My name is Christina Jankowski and I have a German and a Swiss passport. My background is a bit more colourful though, as my grandparents come from four different countries: France, Germany, Poland and Switzerland. Moreover, my boyfriend is Argentinian and we speak mostly Spanish together.

Do you feel German?

Rather than speaking of nationality I like to think of cultural identity. I am convinced that every person has multiple cultural identities.

I was born and raised in Germany and my mother tongue is German. So that’s why I definitely have a German identity. I have some typical German characteristics like saying very directly what I want and I like to plan my time efficiently. I also feel somewhat related to Switzerland because I visit my family there every year and I spent many vacations there. After high school I went to study abroad for nearly four years in the Netherlands and in Spain and then I worked for almost three years in Brussels. I have friends from other countries and knowing other cultures has enriched my life and broadened my horizon. So that’s why today I feel as a European too.

For other people… they might be stronger influenced by their local or regional identities rather than relating to other countries or to Europe.

Are there any things that annoy you in Germany?

In Germany people are unfortunately very narrow-minded when it comes down to the language. Foreign people who speak very well German, but maybe talk with some accent or are not perfectly fluent, are often not treated as equal partners. I really hate when this happens. In my view, this is related to German thinking of doing things efficiently and that means quickly. So if a person is not fitting into this scheme, then Germans often become impatient instead of acknowledging the great effort by this other person and helping that person further, for example, by talking slower or offering to switch to English. In this regard Germans should become more flexible and open-minded.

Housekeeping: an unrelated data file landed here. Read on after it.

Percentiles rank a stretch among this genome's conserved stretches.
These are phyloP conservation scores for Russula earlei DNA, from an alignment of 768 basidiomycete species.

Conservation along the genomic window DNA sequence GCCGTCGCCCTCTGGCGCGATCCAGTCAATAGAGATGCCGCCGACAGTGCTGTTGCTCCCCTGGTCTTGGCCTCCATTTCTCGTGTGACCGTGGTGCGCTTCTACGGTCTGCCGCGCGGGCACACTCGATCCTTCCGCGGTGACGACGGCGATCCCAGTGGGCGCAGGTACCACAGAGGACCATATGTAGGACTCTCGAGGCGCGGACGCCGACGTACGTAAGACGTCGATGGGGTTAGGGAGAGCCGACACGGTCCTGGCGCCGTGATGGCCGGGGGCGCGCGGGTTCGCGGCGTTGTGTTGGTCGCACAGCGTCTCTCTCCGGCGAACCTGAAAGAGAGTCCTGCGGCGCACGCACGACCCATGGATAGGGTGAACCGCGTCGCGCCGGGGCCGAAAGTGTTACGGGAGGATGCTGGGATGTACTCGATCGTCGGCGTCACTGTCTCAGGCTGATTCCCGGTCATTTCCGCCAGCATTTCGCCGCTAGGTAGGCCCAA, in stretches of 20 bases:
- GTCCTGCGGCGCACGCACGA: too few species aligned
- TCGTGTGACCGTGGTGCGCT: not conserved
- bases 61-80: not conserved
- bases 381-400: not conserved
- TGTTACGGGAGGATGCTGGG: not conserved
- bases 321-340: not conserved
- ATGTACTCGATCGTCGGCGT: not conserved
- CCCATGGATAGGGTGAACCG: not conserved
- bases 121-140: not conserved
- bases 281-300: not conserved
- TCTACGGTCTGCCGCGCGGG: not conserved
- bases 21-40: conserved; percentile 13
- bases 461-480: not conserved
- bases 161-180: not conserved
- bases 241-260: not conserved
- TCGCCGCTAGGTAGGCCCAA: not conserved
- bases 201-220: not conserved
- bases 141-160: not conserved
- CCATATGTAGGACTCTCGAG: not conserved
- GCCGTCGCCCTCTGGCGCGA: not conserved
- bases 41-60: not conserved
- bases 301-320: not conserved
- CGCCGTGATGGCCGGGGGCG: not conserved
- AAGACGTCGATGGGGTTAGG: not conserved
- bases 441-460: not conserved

What would you recommend to the Germans who are suspicious of foreigners?

A theraphy? (laughs – ed.) Well I am not sure what to say. Why should you trust any German stranger more than any other stranger? That would be my question to those people.

What are the advantages of living in Germany?

Bread and breakfast culture, in general. That’s just amazing and something I love very much. And then of course that we live in peace, freedom, democracy and security. The level of quality of life is high. This doesn’t mean that everything is perfect in Germany, but on average things are pretty good over here.

What would you recommend to the foreigners who want to move to Germany?

Learn the language. It’s the key to success and happiness if you want to stay in any foreign country.


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